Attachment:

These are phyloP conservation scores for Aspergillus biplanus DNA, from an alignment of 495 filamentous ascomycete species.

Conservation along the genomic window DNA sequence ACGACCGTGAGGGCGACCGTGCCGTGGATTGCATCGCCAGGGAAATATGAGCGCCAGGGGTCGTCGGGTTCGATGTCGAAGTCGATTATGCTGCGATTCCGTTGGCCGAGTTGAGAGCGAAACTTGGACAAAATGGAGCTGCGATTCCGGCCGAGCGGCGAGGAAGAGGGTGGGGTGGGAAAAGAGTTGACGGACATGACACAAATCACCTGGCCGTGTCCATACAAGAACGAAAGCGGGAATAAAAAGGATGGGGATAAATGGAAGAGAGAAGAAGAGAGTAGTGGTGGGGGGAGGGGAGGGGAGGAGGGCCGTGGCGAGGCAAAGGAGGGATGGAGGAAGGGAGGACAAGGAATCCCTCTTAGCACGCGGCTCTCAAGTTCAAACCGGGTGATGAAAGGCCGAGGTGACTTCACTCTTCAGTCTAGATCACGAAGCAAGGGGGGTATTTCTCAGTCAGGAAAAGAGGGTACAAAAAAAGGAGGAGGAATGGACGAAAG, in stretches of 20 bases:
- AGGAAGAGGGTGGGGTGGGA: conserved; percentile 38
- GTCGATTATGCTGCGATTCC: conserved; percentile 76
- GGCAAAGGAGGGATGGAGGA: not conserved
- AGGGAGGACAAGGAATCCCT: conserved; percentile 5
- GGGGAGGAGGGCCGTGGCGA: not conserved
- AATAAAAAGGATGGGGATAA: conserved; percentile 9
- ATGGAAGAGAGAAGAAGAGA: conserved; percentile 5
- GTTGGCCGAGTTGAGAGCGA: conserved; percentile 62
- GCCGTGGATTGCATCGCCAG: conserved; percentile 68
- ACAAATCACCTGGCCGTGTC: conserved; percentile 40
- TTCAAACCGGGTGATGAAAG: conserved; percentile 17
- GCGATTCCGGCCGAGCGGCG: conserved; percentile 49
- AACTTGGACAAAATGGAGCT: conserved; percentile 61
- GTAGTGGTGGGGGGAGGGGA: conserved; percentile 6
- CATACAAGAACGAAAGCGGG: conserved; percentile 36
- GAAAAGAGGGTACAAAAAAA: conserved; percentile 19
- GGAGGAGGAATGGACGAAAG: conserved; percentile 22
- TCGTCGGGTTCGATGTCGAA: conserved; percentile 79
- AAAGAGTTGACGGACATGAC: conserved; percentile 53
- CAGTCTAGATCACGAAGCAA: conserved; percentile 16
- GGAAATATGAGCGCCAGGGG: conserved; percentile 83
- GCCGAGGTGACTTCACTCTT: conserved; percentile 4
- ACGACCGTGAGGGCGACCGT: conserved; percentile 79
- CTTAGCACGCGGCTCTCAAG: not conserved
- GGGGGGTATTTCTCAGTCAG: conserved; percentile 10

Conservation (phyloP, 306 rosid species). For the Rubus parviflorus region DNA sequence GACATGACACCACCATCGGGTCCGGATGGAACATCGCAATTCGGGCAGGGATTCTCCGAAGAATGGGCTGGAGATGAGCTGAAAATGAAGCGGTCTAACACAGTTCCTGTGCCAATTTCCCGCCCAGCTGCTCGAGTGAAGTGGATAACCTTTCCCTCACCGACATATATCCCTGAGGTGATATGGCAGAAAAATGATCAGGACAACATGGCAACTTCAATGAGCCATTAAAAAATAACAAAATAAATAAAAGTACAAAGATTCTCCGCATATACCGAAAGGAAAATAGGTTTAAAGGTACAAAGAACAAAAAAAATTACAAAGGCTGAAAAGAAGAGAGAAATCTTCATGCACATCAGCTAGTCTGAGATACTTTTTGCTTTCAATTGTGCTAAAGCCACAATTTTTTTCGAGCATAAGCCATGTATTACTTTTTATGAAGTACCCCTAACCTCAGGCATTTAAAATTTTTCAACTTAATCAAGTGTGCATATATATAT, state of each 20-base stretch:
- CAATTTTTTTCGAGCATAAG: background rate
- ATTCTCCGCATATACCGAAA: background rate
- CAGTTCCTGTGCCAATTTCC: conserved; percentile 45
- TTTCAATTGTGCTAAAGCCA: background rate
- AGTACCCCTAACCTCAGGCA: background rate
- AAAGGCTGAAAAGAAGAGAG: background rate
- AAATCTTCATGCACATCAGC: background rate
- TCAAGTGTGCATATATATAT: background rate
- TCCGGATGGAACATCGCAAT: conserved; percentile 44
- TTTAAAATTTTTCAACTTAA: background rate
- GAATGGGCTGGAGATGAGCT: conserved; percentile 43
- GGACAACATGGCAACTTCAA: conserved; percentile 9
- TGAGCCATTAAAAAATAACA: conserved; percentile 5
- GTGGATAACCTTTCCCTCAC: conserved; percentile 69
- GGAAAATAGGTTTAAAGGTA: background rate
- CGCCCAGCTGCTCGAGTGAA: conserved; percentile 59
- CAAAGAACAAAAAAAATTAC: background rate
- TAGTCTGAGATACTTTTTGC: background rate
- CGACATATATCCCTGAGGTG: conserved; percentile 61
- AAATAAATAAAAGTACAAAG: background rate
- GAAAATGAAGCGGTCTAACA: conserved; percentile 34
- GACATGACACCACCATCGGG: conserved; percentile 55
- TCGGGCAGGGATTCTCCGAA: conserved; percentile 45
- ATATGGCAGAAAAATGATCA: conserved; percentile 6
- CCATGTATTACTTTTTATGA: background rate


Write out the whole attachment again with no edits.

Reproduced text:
These are phyloP conservation scores for Aspergillus biplanus DNA, from an alignment of 495 filamentous ascomycete species.

Conservation along the genomic window DNA sequence ACGACCGTGAGGGCGACCGTGCCGTGGATTGCATCGCCAGGGAAATATGAGCGCCAGGGGTCGTCGGGTTCGATGTCGAAGTCGATTATGCTGCGATTCCGTTGGCCGAGTTGAGAGCGAAACTTGGACAAAATGGAGCTGCGATTCCGGCCGAGCGGCGAGGAAGAGGGTGGGGTGGGAAAAGAGTTGACGGACATGACACAAATCACCTGGCCGTGTCCATACAAGAACGAAAGCGGGAATAAAAAGGATGGGGATAAATGGAAGAGAGAAGAAGAGAGTAGTGGTGGGGGGAGGGGAGGGGAGGAGGGCCGTGGCGAGGCAAAGGAGGGATGGAGGAAGGGAGGACAAGGAATCCCTCTTAGCACGCGGCTCTCAAGTTCAAACCGGGTGATGAAAGGCCGAGGTGACTTCACTCTTCAGTCTAGATCACGAAGCAAGGGGGGTATTTCTCAGTCAGGAAAAGAGGGTACAAAAAAAGGAGGAGGAATGGACGAAAG, in stretches of 20 bases:
- AGGAAGAGGGTGGGGTGGGA: conserved; percentile 38
- GTCGATTATGCTGCGATTCC: conserved; percentile 76
- GGCAAAGGAGGGATGGAGGA: not conserved
- AGGGAGGACAAGGAATCCCT: conserved; percentile 5
- GGGGAGGAGGGCCGTGGCGA: not conserved
- AATAAAAAGGATGGGGATAA: conserved; percentile 9
- ATGGAAGAGAGAAGAAGAGA: conserved; percentile 5
- GTTGGCCGAGTTGAGAGCGA: conserved; percentile 62
- GCCGTGGATTGCATCGCCAG: conserved; percentile 68
- ACAAATCACCTGGCCGTGTC: conserved; percentile 40
- TTCAAACCGGGTGATGAAAG: conserved; percentile 17
- GCGATTCCGGCCGAGCGGCG: conserved; percentile 49
- AACTTGGACAAAATGGAGCT: conserved; percentile 61
- GTAGTGGTGGGGGGAGGGGA: conserved; percentile 6
- CATACAAGAACGAAAGCGGG: conserved; percentile 36
- GAAAAGAGGGTACAAAAAAA: conserved; percentile 19
- GGAGGAGGAATGGACGAAAG: conserved; percentile 22
- TCGTCGGGTTCGATGTCGAA: conserved; percentile 79
- AAAGAGTTGACGGACATGAC: conserved; percentile 53
- CAGTCTAGATCACGAAGCAA: conserved; percentile 16
- GGAAATATGAGCGCCAGGGG: conserved; percentile 83
- GCCGAGGTGACTTCACTCTT: conserved; percentile 4
- ACGACCGTGAGGGCGACCGT: conserved; percentile 79
- CTTAGCACGCGGCTCTCAAG: not conserved
- GGGGGGTATTTCTCAGTCAG: conserved; percentile 10

Conservation (phyloP, 306 rosid species). For the Rubus parviflorus region DNA sequence GACATGACACCACCATCGGGTCCGGATGGAACATCGCAATTCGGGCAGGGATTCTCCGAAGAATGGGCTGGAGATGAGCTGAAAATGAAGCGGTCTAACACAGTTCCTGTGCCAATTTCCCGCCCAGCTGCTCGAGTGAAGTGGATAACCTTTCCCTCACCGACATATATCCCTGAGGTGATATGGCAGAAAAATGATCAGGACAACATGGCAACTTCAATGAGCCATTAAAAAATAACAAAATAAATAAAAGTACAAAGATTCTCCGCATATACCGAAAGGAAAATAGGTTTAAAGGTACAAAGAACAAAAAAAATTACAAAGGCTGAAAAGAAGAGAGAAATCTTCATGCACATCAGCTAGTCTGAGATACTTTTTGCTTTCAATTGTGCTAAAGCCACAATTTTTTTCGAGCATAAGCCATGTATTACTTTTTATGAAGTACCCCTAACCTCAGGCATTTAAAATTTTTCAACTTAATCAAGTGTGCATATATATAT, state of each 20-base stretch:
- CAATTTTTTTCGAGCATAAG: background rate
- ATTCTCCGCATATACCGAAA: background rate
- CAGTTCCTGTGCCAATTTCC: conserved; percentile 45
- TTTCAATTGTGCTAAAGCCA: background rate
- AGTACCCCTAACCTCAGGCA: background rate
- AAAGGCTGAAAAGAAGAGAG: background rate
- AAATCTTCATGCACATCAGC: background rate
- TCAAGTGTGCATATATATAT: background rate
- TCCGGATGGAACATCGCAAT: conserved; percentile 44
- TTTAAAATTTTTCAACTTAA: background rate
- GAATGGGCTGGAGATGAGCT: conserved; percentile 43
- GGACAACATGGCAACTTCAA: conserved; percentile 9
- TGAGCCATTAAAAAATAACA: conserved; percentile 5
- GTGGATAACCTTTCCCTCAC: conserved; percentile 69
- GGAAAATAGGTTTAAAGGTA: background rate
- CGCCCAGCTGCTCGAGTGAA: conserved; percentile 59
- CAAAGAACAAAAAAAATTAC: background rate
- TAGTCTGAGATACTTTTTGC: background rate
- CGACATATATCCCTGAGGTG: conserved; percentile 61
- AAATAAATAAAAGTACAAAG: background rate
- GAAAATGAAGCGGTCTAACA: conserved; percentile 34
- GACATGACACCACCATCGGG: conserved; percentile 55
- TCGGGCAGGGATTCTCCGAA: conserved; percentile 45
- ATATGGCAGAAAAATGATCA: conserved; percentile 6
- CCATGTATTACTTTTTATGA: background rate